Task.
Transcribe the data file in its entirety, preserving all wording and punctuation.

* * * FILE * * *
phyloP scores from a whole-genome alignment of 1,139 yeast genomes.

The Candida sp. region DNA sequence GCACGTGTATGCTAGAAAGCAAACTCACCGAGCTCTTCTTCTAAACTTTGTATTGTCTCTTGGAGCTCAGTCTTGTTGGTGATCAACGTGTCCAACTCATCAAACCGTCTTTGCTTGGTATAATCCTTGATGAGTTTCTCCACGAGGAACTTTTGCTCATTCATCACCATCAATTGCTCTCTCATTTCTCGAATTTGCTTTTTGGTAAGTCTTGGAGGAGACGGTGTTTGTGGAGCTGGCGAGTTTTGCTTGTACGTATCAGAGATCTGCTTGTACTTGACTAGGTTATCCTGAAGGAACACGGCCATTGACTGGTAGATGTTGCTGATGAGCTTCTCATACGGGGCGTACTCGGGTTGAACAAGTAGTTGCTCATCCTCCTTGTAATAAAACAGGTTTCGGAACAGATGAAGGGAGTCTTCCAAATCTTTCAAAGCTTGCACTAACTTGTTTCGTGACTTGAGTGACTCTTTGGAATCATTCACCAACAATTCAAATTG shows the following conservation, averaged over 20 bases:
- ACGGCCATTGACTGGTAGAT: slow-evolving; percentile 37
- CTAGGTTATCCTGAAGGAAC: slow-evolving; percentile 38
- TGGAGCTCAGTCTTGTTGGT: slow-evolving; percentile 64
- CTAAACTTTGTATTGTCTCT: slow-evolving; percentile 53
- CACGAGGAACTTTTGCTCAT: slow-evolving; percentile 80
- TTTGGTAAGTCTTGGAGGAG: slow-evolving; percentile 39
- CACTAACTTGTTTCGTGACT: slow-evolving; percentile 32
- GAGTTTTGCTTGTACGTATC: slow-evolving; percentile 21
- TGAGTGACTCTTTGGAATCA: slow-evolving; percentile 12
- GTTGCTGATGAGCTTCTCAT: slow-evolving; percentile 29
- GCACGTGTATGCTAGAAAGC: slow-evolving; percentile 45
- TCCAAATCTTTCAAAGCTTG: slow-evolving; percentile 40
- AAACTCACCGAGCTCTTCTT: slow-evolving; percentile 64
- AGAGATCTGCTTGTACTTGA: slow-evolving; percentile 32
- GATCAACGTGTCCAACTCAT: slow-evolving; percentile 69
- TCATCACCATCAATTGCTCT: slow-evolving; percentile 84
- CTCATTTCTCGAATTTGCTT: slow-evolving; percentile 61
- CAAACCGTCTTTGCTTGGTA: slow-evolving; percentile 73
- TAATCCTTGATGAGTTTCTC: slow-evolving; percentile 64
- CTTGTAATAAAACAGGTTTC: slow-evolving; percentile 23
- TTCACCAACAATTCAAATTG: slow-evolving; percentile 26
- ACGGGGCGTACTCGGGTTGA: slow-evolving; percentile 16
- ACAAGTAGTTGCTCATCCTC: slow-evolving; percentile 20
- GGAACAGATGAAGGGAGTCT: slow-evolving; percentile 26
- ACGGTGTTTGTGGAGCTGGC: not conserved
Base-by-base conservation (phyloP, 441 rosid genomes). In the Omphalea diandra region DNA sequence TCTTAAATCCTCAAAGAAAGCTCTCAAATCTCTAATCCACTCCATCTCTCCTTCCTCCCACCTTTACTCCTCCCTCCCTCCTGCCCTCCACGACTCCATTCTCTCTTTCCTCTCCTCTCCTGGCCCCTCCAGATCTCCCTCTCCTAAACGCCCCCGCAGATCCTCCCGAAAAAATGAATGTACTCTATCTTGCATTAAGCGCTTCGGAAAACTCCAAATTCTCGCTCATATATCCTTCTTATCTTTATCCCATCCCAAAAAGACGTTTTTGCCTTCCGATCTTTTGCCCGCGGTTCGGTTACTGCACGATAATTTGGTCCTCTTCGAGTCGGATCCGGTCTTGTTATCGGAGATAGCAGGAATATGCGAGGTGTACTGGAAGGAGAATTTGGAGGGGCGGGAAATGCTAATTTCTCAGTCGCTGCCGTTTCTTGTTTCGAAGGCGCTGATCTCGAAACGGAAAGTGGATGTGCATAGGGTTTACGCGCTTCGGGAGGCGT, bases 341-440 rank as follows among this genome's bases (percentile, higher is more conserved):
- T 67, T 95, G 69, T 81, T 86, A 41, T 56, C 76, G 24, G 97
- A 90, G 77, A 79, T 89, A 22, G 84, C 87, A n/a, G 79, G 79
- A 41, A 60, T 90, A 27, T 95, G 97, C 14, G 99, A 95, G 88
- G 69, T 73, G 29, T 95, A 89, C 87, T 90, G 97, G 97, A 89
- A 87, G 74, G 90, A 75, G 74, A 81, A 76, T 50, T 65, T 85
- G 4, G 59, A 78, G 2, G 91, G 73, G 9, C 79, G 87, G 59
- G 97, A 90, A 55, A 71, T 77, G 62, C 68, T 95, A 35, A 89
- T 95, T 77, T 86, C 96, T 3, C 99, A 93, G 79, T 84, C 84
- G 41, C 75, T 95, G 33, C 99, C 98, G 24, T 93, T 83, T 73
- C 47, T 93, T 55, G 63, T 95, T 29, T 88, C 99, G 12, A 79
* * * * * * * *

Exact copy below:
phyloP scores from a whole-genome alignment of 1,139 yeast genomes.

The Candida sp. region DNA sequence GCACGTGTATGCTAGAAAGCAAACTCACCGAGCTCTTCTTCTAAACTTTGTATTGTCTCTTGGAGCTCAGTCTTGTTGGTGATCAACGTGTCCAACTCATCAAACCGTCTTTGCTTGGTATAATCCTTGATGAGTTTCTCCACGAGGAACTTTTGCTCATTCATCACCATCAATTGCTCTCTCATTTCTCGAATTTGCTTTTTGGTAAGTCTTGGAGGAGACGGTGTTTGTGGAGCTGGCGAGTTTTGCTTGTACGTATCAGAGATCTGCTTGTACTTGACTAGGTTATCCTGAAGGAACACGGCCATTGACTGGTAGATGTTGCTGATGAGCTTCTCATACGGGGCGTACTCGGGTTGAACAAGTAGTTGCTCATCCTCCTTGTAATAAAACAGGTTTCGGAACAGATGAAGGGAGTCTTCCAAATCTTTCAAAGCTTGCACTAACTTGTTTCGTGACTTGAGTGACTCTTTGGAATCATTCACCAACAATTCAAATTG shows the following conservation, averaged over 20 bases:
- ACGGCCATTGACTGGTAGAT: slow-evolving; percentile 37
- CTAGGTTATCCTGAAGGAAC: slow-evolving; percentile 38
- TGGAGCTCAGTCTTGTTGGT: slow-evolving; percentile 64
- CTAAACTTTGTATTGTCTCT: slow-evolving; percentile 53
- CACGAGGAACTTTTGCTCAT: slow-evolving; percentile 80
- TTTGGTAAGTCTTGGAGGAG: slow-evolving; percentile 39
- CACTAACTTGTTTCGTGACT: slow-evolving; percentile 32
- GAGTTTTGCTTGTACGTATC: slow-evolving; percentile 21
- TGAGTGACTCTTTGGAATCA: slow-evolving; percentile 12
- GTTGCTGATGAGCTTCTCAT: slow-evolving; percentile 29
- GCACGTGTATGCTAGAAAGC: slow-evolving; percentile 45
- TCCAAATCTTTCAAAGCTTG: slow-evolving; percentile 40
- AAACTCACCGAGCTCTTCTT: slow-evolving; percentile 64
- AGAGATCTGCTTGTACTTGA: slow-evolving; percentile 32
- GATCAACGTGTCCAACTCAT: slow-evolving; percentile 69
- TCATCACCATCAATTGCTCT: slow-evolving; percentile 84
- CTCATTTCTCGAATTTGCTT: slow-evolving; percentile 61
- CAAACCGTCTTTGCTTGGTA: slow-evolving; percentile 73
- TAATCCTTGATGAGTTTCTC: slow-evolving; percentile 64
- CTTGTAATAAAACAGGTTTC: slow-evolving; percentile 23
- TTCACCAACAATTCAAATTG: slow-evolving; percentile 26
- ACGGGGCGTACTCGGGTTGA: slow-evolving; percentile 16
- ACAAGTAGTTGCTCATCCTC: slow-evolving; percentile 20
- GGAACAGATGAAGGGAGTCT: slow-evolving; percentile 26
- ACGGTGTTTGTGGAGCTGGC: not conserved
Base-by-base conservation (phyloP, 441 rosid genomes). In the Omphalea diandra region DNA sequence TCTTAAATCCTCAAAGAAAGCTCTCAAATCTCTAATCCACTCCATCTCTCCTTCCTCCCACCTTTACTCCTCCCTCCCTCCTGCCCTCCACGACTCCATTCTCTCTTTCCTCTCCTCTCCTGGCCCCTCCAGATCTCCCTCTCCTAAACGCCCCCGCAGATCCTCCCGAAAAAATGAATGTACTCTATCTTGCATTAAGCGCTTCGGAAAACTCCAAATTCTCGCTCATATATCCTTCTTATCTTTATCCCATCCCAAAAAGACGTTTTTGCCTTCCGATCTTTTGCCCGCGGTTCGGTTACTGCACGATAATTTGGTCCTCTTCGAGTCGGATCCGGTCTTGTTATCGGAGATAGCAGGAATATGCGAGGTGTACTGGAAGGAGAATTTGGAGGGGCGGGAAATGCTAATTTCTCAGTCGCTGCCGTTTCTTGTTTCGAAGGCGCTGATCTCGAAACGGAAAGTGGATGTGCATAGGGTTTACGCGCTTCGGGAGGCGT, bases 341-440 rank as follows among this genome's bases (percentile, higher is more conserved):
- T 67, T 95, G 69, T 81, T 86, A 41, T 56, C 76, G 24, G 97
- A 90, G 77, A 79, T 89, A 22, G 84, C 87, A n/a, G 79, G 79
- A 41, A 60, T 90, A 27, T 95, G 97, C 14, G 99, A 95, G 88
- G 69, T 73, G 29, T 95, A 89, C 87, T 90, G 97, G 97, A 89
- A 87, G 74, G 90, A 75, G 74, A 81, A 76, T 50, T 65, T 85
- G 4, G 59, A 78, G 2, G 91, G 73, G 9, C 79, G 87, G 59
- G 97, A 90, A 55, A 71, T 77, G 62, C 68, T 95, A 35, A 89
- T 95, T 77, T 86, C 96, T 3, C 99, A 93, G 79, T 84, C 84
- G 41, C 75, T 95, G 33, C 99, C 98, G 24, T 93, T 83, T 73
- C 47, T 93, T 55, G 63, T 95, T 29, T 88, C 99, G 12, A 79